Few dispute the plight of commuters in Prince William County, where a morning drive to Washington can take two hours, or that new routes north would significantly improve motorists' lives.

Yet last week when county officials had the chance to get free land for one such highway, known as Ridgefield Road, they turned it down -- at the urging of a supervisor who represents Dale City residents who don't want the road in their neighborhood.

The current Ridgefield Road controversy is the latest in a series of flaps that have slowed planning of the six-lane controlled access parkway through Prince William and Fairfax counties.

It illustrates how local concerns can hold up regional transportation solutions and contribute to area-wide gridlock.

"I don't think I have ever been as disgusted with a vote in my life," said Supervisor Edwin C. King (D-Dumfries), who opposed the decision. "Twenty-five years ago, an outer beltway was planned and local politicians acting in a manner like five {board} members acted . . . is why we don't have it."

Supervisor Terrence Spellane (I-Coles) last week unexpectedly used a rezoning for a residential and commercial center to put a major obstacle in the way of plans for Ridgefield, an 11 1/2-mile parkway that would give Prince William residents, 55 percent of whom commute north to work, an alternative to crowded Interstates 95 and 66.

Spellane, who along with the rest of the board is up for reelection in 1991, persuaded the supervisors to turn down land a developer donated for an interchange at Ridgefield and Davis Ford Road.

The 5-2 vote means the busy intersection would have a stoplight, making it more dangerous and less useful to commuters, and may doom the off-again, on-again road, which would carry 50,000 cars daily, said Prince William transportation planner Jack Wierzenski.

"This has been the first time in history that we have refused to accept {donated} right-of-way from a developer," King said.

Ridgefield Road has been in regional transportation plans since the mid-1970s, despite opposition from homeowners along its route in Prince William and Fairfax.

The Virginia Department of Transportation has never allocated money for the project, but the Prince William planning staff has persuaded developers to donate nearly $6 million in right-of-way. No plans have been made to actually build the road.

Spellane's move all but forces the planning staff to look for other routes to carry heavy commuter traffic.

Spellane said his Dale City constituents didn't want a new road going through there. "Spriggs Road is already set up to be four lanes and so is Hoadly. Those roads are already there," he said.

A recent Planning Department study showed that western alternatives would be less effective, but Spellane's fellow Dale City representative, John D. Jenkins (D-Neabsco), contends that moving the route further west "is a more functional alignment . . . {because eastern traffic} is pretty well taken care of with Route 1 and the express lanes on I-95."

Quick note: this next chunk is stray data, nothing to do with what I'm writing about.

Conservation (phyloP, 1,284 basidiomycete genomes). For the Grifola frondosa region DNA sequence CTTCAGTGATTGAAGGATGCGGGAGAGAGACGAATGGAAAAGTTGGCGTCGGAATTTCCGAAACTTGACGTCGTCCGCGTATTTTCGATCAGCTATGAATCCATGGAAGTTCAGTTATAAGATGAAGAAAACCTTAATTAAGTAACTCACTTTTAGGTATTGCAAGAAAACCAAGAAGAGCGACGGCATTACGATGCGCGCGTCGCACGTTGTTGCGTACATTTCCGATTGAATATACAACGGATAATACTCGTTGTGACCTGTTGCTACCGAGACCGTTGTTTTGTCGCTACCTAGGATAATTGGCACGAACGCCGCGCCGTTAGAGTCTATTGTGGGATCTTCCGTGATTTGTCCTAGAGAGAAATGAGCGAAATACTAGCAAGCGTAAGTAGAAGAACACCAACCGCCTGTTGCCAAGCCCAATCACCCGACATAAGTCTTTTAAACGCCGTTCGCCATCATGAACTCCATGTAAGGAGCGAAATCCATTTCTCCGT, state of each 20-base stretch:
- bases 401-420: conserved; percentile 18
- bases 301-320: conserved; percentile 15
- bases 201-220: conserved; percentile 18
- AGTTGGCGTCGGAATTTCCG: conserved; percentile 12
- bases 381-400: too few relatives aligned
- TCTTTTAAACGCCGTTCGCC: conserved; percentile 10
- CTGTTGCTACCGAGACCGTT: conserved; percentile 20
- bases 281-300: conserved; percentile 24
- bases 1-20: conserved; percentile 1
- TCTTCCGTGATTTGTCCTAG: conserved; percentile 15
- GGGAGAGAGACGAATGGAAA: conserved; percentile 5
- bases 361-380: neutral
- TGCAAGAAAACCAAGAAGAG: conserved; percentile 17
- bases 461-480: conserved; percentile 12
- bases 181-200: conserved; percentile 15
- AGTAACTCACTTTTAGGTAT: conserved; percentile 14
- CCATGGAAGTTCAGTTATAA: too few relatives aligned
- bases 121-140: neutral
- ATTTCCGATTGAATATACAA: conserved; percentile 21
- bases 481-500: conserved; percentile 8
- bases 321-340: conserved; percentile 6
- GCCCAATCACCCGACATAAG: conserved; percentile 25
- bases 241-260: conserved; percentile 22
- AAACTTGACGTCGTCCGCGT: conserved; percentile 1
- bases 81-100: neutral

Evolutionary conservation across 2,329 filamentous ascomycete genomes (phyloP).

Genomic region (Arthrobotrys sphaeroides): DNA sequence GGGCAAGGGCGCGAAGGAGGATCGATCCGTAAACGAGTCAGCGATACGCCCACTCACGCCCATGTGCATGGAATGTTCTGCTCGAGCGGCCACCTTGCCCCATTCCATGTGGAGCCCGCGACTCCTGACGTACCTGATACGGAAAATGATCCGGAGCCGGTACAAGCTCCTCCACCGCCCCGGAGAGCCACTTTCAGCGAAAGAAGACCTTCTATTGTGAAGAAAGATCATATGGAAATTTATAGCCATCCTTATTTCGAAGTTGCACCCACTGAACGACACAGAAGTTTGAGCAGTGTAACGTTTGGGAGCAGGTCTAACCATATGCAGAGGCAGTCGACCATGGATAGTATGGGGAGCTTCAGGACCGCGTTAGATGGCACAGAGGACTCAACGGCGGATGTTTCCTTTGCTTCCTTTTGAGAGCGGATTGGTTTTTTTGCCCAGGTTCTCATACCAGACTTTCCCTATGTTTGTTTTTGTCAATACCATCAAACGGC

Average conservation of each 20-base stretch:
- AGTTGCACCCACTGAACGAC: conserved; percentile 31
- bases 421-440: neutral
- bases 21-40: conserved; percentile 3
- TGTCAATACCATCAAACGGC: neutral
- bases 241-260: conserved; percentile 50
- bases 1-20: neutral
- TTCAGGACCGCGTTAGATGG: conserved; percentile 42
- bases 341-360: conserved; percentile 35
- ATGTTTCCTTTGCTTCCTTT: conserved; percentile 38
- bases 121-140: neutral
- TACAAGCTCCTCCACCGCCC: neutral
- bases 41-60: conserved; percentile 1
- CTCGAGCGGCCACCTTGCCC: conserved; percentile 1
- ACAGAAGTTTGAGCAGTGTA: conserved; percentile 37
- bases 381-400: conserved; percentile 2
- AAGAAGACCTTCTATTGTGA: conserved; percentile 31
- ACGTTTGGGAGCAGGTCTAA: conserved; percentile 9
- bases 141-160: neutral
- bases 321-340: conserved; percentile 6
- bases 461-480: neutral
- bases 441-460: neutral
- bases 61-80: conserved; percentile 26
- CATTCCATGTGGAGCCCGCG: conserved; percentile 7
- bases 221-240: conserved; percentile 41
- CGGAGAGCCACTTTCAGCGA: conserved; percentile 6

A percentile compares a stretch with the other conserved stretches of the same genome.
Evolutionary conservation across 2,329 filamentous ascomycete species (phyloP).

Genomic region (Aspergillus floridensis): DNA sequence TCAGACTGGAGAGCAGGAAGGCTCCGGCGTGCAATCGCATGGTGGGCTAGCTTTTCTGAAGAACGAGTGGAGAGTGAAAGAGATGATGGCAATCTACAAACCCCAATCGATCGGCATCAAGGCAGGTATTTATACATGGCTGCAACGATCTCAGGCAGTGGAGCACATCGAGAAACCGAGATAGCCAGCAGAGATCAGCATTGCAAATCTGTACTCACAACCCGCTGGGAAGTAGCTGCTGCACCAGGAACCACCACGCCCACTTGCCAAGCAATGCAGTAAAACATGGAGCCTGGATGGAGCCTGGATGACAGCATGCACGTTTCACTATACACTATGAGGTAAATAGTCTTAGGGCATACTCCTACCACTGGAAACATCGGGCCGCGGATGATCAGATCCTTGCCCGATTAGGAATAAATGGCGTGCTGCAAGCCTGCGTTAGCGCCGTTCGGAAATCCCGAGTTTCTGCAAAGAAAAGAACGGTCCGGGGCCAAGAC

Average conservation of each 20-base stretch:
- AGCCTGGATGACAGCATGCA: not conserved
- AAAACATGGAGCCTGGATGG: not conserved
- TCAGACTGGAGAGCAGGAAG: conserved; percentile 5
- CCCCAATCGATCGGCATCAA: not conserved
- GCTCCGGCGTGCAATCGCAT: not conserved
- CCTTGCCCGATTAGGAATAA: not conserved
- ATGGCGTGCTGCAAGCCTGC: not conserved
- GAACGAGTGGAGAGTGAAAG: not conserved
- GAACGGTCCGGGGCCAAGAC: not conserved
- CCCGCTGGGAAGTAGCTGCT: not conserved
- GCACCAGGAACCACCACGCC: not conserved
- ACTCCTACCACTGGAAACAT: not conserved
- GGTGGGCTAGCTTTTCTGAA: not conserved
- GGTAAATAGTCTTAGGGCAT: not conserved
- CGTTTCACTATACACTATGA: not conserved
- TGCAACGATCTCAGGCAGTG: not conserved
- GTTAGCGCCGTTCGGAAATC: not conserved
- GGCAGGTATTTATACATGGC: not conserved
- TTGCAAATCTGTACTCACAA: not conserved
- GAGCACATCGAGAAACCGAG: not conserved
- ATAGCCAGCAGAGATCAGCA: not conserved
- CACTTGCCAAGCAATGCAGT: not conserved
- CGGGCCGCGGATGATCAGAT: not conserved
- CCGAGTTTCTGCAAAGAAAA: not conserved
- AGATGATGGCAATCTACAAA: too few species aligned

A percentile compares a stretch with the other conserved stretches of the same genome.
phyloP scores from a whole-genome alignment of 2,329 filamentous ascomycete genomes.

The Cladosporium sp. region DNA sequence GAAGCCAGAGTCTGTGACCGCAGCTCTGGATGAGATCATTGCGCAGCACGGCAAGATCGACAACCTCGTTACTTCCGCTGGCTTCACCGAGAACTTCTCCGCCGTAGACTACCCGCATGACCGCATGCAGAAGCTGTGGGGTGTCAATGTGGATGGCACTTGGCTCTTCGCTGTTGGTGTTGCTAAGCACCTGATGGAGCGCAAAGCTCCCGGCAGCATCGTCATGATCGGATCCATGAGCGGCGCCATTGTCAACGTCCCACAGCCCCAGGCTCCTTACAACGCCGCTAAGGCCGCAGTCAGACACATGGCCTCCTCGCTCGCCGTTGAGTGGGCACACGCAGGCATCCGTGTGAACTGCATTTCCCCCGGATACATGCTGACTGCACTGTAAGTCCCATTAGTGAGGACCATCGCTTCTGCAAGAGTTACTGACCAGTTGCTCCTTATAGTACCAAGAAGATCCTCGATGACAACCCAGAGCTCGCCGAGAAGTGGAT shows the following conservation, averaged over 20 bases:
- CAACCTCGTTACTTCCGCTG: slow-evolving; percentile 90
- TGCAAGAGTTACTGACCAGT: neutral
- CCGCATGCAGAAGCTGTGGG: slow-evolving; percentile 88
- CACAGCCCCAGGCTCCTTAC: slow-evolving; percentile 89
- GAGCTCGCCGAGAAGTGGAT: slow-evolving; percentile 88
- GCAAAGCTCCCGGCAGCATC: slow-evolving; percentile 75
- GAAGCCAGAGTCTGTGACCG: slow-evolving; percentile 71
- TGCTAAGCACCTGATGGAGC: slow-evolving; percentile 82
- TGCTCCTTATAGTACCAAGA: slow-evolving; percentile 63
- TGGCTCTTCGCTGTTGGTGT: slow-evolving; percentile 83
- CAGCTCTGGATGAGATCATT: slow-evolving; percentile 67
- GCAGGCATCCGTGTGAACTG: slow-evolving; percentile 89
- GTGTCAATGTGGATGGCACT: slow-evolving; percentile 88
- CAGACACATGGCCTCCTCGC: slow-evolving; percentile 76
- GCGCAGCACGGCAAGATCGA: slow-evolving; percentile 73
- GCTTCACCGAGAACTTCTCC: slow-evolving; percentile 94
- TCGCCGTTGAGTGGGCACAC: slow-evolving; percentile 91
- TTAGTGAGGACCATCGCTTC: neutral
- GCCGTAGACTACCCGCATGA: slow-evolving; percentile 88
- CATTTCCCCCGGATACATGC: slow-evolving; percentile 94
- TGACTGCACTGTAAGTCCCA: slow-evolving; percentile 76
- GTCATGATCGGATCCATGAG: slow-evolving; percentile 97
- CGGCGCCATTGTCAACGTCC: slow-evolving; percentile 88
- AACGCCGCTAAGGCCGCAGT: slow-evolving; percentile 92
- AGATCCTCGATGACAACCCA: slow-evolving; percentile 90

Last week's 5-2 vote stands in contrast to a March rezoning that also included land for Ridgefield Road.

The board voted to accept that land by a 5-2 vote, with Spellane and Jenkins objecting.

In winning the rejection of land for an interchange, Spellane took advantage of the board's political courtesy, which suggests that in rezoning cases lawmakers should follow the lead of the supervisor who represents the area. The March rezoning was not in Spellane's district.

"I'm not convinced things are ever going to move on Ridgefield Road," said Board Chairman Robert L. Cole (D-Gainesville), who represents the county's far western end.

He said an interchange would not fit with the county's plans to turn the area into an upscale office and residential district.

The developers of the planned Town Center, Second Carr Properties Inc., had some inkling the road might become controversial.

"The thought crossed my mind. We clearly wrote the proffers {proposed land and monetary donations} so the board could pick" which donations to accept, said Michael D. Lubeley, attorney for the developers.

The move surprised even Dale City residents who had worked with the developer on the rezoning.

"The people who want to move traffic won't vote for {Spellane} but the people in his district will like it," said Dale City Civic Association president A.V. "Vic" Poillucci, who supported the original rezoning package.

Spellane's maneuver does not doom the road completely, because Second Carr agreed to build the section of Ridgefield Road that runs through its 158-acre property -- if the state transportation department builds the rest of it.

But the lack of an interchange significantly weakens Prince William's position in its debate with Fairfax about the road, which would link Route 234 and the Fairfax County Parkway, officials said.

Prince William officials have accused Fairfax lawmakers who opposed the road of shortsightedly putting the comfort of a few neighborhoods ahead of regional needs. Now Prince William supervisors apparently have done the same.

"It makes me wonder," said Supervisor Kathleen K. Seefeldt (D-Occoquan), who favored accepting land for the interchange, "do we really want to solve long-term problems or don't we?"